rounded vowel, and my dialect – californian – doesn’t have it at all. When I say caught,
I use the same vowel as in father – the open backed unrounded a, and I really have to force
myself to make a difference between them it’s not natural at all to my mouth. Father – caught. This symbol in the middle is called a schwa,
and it’s important to note that it’s different in every language. In English, It’s the sound
in about and a tree, the bushes, and it has most of the same characteristics as uh, like
sun. The main difference is that sun is accented
and clear about its three characteristics, and schwa, as in about, is unaccented and
a bit indistinct. It’s not quite clear what it is, really. Many languages have unaccented
schwa vowels, and part of picking up a good accent is figuring out their rough characteristics
– in German, it’s is somewhere between eh and ih, Liebe, and French is pretty-much in
the same place as deux, – le feu, for example. Now American English has two schwas, actually
– the normal one, and the R-colored one. You can see there’s a little squiggly R added
to it – this is a diacritic, and it modifies the vowel it’s attached to. We’ve already
seen a couple of these in the consonant section – the velarizing diacritic – we used it in
the voiced alveolar lateral consonant l, and the devoicing diacritic, for the icelandic
hnifur. So the R-colored or rhotic diacritic just means that during the vowel, either the
tip of your tongue goes up – RR- , or the back of your tongue bunches up -RR-, or both.
If the vowel is unaccented, then you use the r-colored schwa – winter, runner. RP speakers
don’t have this sound, and say winter and runner. If the vowel is accented, then you
can’t use a schwa anymore – part of the definition of a schwa is that it’s unaccented and unclear
– and so in received pronunciation, we use the only really central vowel in English – 3,
as in turkey, and in america, we color this vowel with R and get URkey. AR[ɑ˞ and OR
ɔ˞ can exist, but since it happens at the end of the vowel instead of all the way through
(most people say start and not stRRRRt), it’s usually written like this or this [ɑɚ] or
[ɑɹ]. There’s another back open a vowel, and you’ll
notice from its placement on the right that it must be rounded. This vowel doesn’t exist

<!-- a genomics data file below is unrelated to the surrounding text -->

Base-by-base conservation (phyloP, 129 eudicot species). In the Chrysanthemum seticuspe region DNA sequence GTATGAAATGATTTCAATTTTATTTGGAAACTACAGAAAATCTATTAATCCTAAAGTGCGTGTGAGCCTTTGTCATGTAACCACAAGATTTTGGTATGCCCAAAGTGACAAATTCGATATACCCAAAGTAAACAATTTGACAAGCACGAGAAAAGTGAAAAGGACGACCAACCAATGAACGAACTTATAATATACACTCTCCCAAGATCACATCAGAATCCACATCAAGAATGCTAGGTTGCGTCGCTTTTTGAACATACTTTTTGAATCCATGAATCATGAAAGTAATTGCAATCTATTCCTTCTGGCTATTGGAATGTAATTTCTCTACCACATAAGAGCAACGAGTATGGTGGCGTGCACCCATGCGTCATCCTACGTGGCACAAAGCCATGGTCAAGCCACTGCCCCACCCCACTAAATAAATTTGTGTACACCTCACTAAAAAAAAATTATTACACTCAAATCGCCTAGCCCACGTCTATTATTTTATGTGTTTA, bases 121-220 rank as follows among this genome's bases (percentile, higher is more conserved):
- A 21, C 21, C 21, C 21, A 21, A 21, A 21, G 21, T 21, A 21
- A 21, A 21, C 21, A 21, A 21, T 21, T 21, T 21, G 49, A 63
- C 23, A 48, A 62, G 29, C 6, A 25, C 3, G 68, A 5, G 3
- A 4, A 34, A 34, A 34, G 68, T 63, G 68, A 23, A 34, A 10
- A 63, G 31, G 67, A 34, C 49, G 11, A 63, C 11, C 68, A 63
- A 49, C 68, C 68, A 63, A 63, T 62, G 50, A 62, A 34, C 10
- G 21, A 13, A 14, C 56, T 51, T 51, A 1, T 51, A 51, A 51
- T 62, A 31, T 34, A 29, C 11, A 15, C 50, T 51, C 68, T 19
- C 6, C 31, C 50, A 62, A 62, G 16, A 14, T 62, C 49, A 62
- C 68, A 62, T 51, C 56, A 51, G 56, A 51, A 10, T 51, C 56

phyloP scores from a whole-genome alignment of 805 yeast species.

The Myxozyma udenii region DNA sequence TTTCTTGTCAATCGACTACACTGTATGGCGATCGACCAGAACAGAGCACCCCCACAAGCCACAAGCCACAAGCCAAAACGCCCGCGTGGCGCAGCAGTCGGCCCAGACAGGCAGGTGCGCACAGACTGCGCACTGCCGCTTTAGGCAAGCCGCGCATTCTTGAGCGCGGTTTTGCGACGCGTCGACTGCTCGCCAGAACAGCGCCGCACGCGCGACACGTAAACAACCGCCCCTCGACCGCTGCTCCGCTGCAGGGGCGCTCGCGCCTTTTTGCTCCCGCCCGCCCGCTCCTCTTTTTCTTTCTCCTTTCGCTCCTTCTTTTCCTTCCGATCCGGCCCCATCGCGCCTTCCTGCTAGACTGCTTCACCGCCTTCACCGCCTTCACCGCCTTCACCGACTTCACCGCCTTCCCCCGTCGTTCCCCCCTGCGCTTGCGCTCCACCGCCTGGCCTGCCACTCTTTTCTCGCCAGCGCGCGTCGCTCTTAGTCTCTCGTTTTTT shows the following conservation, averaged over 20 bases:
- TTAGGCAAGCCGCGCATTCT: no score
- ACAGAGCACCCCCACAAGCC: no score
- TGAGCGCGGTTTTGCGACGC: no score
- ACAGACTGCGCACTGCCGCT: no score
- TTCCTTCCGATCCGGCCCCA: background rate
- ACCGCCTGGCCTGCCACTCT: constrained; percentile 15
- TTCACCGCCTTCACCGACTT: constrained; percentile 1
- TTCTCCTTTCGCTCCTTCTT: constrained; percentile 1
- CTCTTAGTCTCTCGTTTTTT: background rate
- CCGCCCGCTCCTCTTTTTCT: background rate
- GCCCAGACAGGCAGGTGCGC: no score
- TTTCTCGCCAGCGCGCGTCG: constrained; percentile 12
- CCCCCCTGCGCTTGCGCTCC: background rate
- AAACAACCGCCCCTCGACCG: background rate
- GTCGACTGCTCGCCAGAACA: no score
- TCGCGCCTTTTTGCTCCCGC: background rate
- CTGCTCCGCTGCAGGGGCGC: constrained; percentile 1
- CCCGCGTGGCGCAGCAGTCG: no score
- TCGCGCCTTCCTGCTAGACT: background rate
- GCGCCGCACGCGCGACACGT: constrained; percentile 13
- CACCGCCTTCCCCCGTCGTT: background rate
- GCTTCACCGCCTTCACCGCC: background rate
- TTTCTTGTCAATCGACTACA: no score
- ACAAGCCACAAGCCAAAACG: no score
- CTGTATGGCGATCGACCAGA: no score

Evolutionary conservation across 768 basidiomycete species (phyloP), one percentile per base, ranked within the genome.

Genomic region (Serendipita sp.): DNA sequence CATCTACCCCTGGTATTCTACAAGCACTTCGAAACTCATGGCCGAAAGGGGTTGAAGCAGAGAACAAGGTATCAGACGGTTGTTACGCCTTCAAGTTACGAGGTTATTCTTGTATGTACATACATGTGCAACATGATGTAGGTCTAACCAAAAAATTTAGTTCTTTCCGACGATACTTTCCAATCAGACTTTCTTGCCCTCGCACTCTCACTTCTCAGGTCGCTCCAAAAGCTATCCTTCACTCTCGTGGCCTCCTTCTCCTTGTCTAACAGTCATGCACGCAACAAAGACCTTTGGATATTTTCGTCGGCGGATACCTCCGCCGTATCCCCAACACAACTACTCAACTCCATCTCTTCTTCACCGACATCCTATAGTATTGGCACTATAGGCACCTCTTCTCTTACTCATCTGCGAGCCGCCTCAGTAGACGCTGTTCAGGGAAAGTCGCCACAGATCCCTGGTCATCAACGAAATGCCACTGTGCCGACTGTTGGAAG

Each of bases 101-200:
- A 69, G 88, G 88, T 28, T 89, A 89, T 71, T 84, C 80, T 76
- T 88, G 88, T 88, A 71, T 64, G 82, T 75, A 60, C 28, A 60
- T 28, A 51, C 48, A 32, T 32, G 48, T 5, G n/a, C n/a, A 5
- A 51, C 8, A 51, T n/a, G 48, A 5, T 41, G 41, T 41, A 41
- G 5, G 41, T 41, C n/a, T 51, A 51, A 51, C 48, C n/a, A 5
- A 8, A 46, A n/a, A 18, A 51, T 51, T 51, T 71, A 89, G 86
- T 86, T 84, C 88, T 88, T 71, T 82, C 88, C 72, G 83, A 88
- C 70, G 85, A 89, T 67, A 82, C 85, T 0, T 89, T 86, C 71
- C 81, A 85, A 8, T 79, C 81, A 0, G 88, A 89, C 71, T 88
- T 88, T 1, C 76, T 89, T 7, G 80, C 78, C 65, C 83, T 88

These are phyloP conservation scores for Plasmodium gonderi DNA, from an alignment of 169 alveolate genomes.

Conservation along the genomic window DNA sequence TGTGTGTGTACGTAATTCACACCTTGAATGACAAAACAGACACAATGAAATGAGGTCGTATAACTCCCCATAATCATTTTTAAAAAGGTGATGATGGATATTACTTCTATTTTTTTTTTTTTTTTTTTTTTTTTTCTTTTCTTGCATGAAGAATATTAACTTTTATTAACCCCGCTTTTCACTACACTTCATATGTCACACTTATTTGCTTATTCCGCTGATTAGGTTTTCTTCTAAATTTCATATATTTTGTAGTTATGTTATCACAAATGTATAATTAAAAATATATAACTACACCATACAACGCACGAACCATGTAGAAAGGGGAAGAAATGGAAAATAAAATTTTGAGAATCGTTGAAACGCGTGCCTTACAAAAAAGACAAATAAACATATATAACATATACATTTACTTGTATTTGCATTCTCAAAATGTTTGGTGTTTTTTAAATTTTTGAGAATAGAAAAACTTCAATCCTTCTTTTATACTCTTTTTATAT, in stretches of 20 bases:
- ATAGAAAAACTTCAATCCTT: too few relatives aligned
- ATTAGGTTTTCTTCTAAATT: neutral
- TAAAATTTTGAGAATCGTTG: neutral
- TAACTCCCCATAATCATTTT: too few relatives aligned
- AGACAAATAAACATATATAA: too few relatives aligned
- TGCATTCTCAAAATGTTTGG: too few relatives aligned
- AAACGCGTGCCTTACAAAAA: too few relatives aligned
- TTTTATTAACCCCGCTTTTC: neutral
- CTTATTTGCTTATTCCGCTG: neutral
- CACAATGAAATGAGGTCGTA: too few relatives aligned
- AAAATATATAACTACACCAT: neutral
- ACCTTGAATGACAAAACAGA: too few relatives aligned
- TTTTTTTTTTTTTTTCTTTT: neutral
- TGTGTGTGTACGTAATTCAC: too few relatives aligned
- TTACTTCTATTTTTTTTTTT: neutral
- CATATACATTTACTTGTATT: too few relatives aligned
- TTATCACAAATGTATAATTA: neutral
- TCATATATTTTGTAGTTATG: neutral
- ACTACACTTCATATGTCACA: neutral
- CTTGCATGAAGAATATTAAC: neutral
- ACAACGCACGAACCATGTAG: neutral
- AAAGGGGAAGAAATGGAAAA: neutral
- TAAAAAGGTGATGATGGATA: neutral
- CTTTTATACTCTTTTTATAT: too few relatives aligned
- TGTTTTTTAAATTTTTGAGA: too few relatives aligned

in general american, but in received pronunciation, you round on the word hot There are only a few vowels left, and we’ll
get to them in a little bit. This chart is arranged in a trapezoid for
a clever reason, because if you think of it as a side view of your mouth, with your lips
on the left and your throat on the right, then you can trace this trapezoid with the
back of your tongue. Say i, and Imagine a point right at the highest part of your tongue,
here. If you say u i, that point will move from here to here in your mouth. You can trace
the sides of that trapezoid with I ae and u a, and you can make a diagonal line between
ae and a, since ae is not as open as a. If you think about the directions you go when
you do this, you can get a pretty good sense of what’s going on. You start with i and you
go back, u, down, u a, forward, a ae, and back up to i. Many vowels in your target languages can be
found by taking your vowels and modifying just one of their characteristics, particularly
rounding, since you either round or you don’t, for the most part. If you take i and round
it, you get y, which you’ll find in German and French. If you take u and unround it,
you’ll get m, which shows up in many Asian languages. Now there’s something important that’s missing
here. When you ask most people what the vowels are in English, they’ll typically say AEIOU.
Now we have i; where are the others? And what may be surprising for some of you (it was
surprising to me when I learned it) is that none of the others are single vowels at all
– they’re mostly two vowels, or diphthongs. When you say “ay” as in say, you’re combining
two vowels – eh and Ih. In general, you spend most of the time on the eh and glide up to
ih right at the end. Learning to separate these two sounds can be helpful, because the
more single vowels, or monothongs you have, the more versatile your tongue and ears will